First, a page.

In the case of Taddeucci and McCall v. Italy (application no. 51362/09) the European Court of Human Rights held, by six votes to one, that there had been: a violation of Article 14 (prohibition of discrimination) taken together with Article 8 (right to respect for private and family life) of the European Convention on Human Rights. The case concerned a refusal by the Italian authorities to grant a residence permit to a gay couple on family grounds. The Court found in particular that the situation of Mr Taddeucci and Mr McCall, a gay couple, could not be understood as comparable to that of an unmarried heterosexual couple. As they could not marry or, at the relevant time, obtain any other form of legal recognition of their situation in Italy, they could not be classified as “spouses” under national law. The restrictive interpretation of the notion of family member constituted, for homosexual couples, an insuperable obstacle to the granting of a residence permit on family grounds. That restrictive interpretation of the concept of family member, as applied to Mr McCall, did not take due account of the applicants’ personal situation and in particular their inability to obtain a form of legal recognition of their relationship in Italy. In deciding to treat homosexual couples in the same way as heterosexual couples without any spousal status, the State had breached the applicants’ right not to be subjected to discrimination based on sexual orientation in the enjoyment of their rights under Article 8 of the Convention.
The applicants, Roberto Taddeucci and Douglas McCall, are Italian and New Zealand nationals, born in 1965 and 1958. They are a homosexual couple and live in Amsterdam. They complain of discrimination based on their sexual orientation. Mr Taddeucci and Mr McCall lived in New Zealand, as an unmarried couple, until December 2003, when they decided to settle in Italy. During their first period of residence in Italy Mr McCall had a student’s temporary residence permit. He applied for a residence permit on family grounds. On 18 October 2004 the Livorno chief of police dismissed his request on the ground that the statutory criteria were not fulfilled. Mr Taddeucci and Mr McCall lodged an application under Legislative Decree no. 286 of 1998, seeking a residence permit for Mr McCall on family grounds. On 4 July 2005 the Florence District Civil Court granted their application, finding that Article 30 of Legislative Decree no. 286 of 1998 should be construed to mean that the same-sex partner was regarded as a member of the Italian national’s family and was thus eligible for a residence permit. The Minister of Internal Affairs appealed.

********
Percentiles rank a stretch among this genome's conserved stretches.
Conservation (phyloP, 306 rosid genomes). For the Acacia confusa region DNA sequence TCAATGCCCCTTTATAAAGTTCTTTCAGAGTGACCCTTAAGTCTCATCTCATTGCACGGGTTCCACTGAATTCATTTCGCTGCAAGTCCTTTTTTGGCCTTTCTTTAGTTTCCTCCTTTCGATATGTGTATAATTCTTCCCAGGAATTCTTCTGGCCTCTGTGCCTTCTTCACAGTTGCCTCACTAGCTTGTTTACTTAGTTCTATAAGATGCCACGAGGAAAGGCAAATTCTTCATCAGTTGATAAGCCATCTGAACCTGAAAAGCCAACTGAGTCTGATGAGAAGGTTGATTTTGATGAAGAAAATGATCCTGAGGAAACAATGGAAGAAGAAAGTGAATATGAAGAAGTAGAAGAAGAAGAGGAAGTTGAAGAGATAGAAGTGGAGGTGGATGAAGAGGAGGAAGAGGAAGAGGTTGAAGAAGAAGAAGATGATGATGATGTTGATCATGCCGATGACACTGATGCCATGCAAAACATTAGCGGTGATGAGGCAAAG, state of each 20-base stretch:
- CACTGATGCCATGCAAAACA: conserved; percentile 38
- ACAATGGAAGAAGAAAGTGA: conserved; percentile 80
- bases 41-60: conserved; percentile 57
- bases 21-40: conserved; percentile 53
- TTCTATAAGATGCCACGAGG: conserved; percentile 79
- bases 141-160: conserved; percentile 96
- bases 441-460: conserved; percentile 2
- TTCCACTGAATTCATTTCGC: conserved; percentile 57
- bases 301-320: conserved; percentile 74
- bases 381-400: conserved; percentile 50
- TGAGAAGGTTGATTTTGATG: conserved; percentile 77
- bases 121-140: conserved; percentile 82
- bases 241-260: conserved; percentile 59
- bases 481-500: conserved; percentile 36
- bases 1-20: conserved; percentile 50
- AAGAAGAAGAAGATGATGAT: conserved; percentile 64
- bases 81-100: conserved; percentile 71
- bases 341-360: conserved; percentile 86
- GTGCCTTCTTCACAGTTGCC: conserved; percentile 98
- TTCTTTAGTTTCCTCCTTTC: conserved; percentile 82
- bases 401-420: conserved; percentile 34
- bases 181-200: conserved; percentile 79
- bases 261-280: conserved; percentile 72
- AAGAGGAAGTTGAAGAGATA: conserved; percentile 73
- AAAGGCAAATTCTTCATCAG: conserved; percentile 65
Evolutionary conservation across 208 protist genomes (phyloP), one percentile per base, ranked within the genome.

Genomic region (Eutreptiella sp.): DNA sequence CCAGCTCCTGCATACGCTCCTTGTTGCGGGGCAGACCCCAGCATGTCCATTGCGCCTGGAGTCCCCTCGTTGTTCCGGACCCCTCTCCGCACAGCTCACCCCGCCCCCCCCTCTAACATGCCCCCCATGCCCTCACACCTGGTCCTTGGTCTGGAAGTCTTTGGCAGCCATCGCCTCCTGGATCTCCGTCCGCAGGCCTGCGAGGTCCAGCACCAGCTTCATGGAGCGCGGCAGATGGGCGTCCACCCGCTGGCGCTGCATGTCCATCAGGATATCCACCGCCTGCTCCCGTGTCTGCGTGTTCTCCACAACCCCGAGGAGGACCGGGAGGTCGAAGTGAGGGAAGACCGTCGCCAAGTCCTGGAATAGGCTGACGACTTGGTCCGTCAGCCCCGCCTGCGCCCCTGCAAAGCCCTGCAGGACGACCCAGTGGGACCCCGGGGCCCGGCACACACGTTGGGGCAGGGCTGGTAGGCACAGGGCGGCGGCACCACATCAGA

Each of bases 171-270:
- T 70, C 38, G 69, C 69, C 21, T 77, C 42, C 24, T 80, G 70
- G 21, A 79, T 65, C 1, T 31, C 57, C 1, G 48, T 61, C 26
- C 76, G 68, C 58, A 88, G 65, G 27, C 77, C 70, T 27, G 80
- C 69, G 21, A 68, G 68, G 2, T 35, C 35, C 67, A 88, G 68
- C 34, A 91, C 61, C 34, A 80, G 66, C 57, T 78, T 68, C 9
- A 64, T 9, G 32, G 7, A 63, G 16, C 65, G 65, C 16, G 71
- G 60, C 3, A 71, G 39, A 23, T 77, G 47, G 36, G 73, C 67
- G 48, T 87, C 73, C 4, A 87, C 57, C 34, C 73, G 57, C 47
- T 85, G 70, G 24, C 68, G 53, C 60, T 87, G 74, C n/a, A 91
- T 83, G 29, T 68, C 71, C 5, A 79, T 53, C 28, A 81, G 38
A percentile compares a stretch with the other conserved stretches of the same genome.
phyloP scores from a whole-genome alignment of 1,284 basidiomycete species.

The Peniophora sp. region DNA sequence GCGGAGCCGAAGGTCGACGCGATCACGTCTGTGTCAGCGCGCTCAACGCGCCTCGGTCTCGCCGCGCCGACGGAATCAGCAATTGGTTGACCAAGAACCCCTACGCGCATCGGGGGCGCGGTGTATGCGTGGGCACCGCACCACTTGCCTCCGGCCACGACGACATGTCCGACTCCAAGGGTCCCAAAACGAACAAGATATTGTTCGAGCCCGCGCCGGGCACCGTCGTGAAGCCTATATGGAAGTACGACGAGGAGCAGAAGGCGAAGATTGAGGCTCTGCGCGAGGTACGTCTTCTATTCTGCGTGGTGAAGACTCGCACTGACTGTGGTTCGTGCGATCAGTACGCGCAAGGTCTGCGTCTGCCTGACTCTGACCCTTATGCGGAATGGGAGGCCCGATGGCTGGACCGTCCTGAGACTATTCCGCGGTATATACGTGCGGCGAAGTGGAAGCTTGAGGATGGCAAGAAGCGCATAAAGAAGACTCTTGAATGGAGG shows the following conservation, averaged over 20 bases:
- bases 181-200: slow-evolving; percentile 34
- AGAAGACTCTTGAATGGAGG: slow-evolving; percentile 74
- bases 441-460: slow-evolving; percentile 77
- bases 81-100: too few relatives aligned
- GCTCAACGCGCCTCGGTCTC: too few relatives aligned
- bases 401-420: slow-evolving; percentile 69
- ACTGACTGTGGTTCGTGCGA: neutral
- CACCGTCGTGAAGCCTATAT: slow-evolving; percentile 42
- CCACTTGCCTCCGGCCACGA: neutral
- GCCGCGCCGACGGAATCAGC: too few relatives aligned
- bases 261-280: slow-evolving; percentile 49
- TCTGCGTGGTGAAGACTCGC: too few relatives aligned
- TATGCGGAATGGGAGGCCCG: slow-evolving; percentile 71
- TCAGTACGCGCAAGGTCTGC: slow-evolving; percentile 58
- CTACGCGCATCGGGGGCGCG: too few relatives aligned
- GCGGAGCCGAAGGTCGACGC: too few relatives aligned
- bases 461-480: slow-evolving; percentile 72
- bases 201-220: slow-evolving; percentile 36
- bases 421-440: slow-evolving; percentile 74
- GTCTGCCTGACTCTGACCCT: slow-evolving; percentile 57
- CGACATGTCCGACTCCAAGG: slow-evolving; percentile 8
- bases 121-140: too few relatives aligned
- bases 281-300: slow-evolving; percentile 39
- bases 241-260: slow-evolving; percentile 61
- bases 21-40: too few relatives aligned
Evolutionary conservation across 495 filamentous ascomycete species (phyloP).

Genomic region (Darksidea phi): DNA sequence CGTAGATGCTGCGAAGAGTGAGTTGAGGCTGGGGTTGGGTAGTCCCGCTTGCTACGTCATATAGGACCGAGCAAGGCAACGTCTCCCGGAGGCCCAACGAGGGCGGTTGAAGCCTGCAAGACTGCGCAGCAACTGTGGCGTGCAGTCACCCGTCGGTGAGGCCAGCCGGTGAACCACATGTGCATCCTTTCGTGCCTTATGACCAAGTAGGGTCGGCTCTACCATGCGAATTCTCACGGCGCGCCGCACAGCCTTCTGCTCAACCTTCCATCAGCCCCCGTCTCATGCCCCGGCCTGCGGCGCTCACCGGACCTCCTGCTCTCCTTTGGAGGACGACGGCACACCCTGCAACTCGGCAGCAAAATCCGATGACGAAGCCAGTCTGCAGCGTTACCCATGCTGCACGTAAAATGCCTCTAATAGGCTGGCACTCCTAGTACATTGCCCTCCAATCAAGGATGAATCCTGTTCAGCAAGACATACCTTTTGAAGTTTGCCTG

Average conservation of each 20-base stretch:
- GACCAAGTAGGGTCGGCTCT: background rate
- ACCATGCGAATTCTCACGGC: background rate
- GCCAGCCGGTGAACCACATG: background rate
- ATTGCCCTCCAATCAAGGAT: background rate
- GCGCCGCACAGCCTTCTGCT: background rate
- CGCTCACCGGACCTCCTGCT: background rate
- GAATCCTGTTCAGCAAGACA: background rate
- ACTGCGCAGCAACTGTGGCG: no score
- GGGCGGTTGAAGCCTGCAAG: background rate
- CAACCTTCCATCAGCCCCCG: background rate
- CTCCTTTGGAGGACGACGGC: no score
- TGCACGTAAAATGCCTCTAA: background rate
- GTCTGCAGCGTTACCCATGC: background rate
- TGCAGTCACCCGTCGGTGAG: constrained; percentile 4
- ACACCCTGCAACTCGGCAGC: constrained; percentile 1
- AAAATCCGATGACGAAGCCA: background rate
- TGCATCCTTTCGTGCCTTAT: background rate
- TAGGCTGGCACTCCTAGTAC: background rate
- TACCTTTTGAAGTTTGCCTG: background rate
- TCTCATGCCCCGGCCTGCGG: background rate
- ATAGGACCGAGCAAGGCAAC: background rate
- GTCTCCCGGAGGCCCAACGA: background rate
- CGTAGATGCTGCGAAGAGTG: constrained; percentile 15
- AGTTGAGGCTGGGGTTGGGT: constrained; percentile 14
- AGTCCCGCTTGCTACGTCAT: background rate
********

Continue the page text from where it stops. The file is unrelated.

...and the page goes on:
In a judgment of 12 May 2006 the Florence Court of Appeal allowed the appeal. It indicated that the New Zealand authorities had accorded Mr Taddeucci and Mr McCall the status of “unmarried partners” and not that of “members of the same family”. According to the Court of Appeal, the Italian legal system gave different scope and meaning to those two legal concepts. The Court of Appeal considered that New Zealand law was incompatible with Italian public policy on the grounds that it regarded same-sex couples as partners and that the law could be interpreted as conferring the status of family members on such persons with a view to issuing them with a residence permit. Mr Taddeucci and Mr McCall appealed on points of law. The Court of Cassation dismissed their appeal, observing that, under Article 29 of Legislative Decree no. 286 of 1998, the concept of “family member” included only spouses, children under the age of majority, adult dependent children and dependent relatives. It also pointed out that the Constitutional Court had ruled out the possibility of extending to partners the protection granted to members of the legitimate family. Lastly, it considered that Article 8 (right to respect for private and family life) and Article 12 (right to marry) of the Convention left wide room for manoeuvre (“margin of appreciation”) to the States in such matters.
Decision of the Court Article 14 taken together with Article 8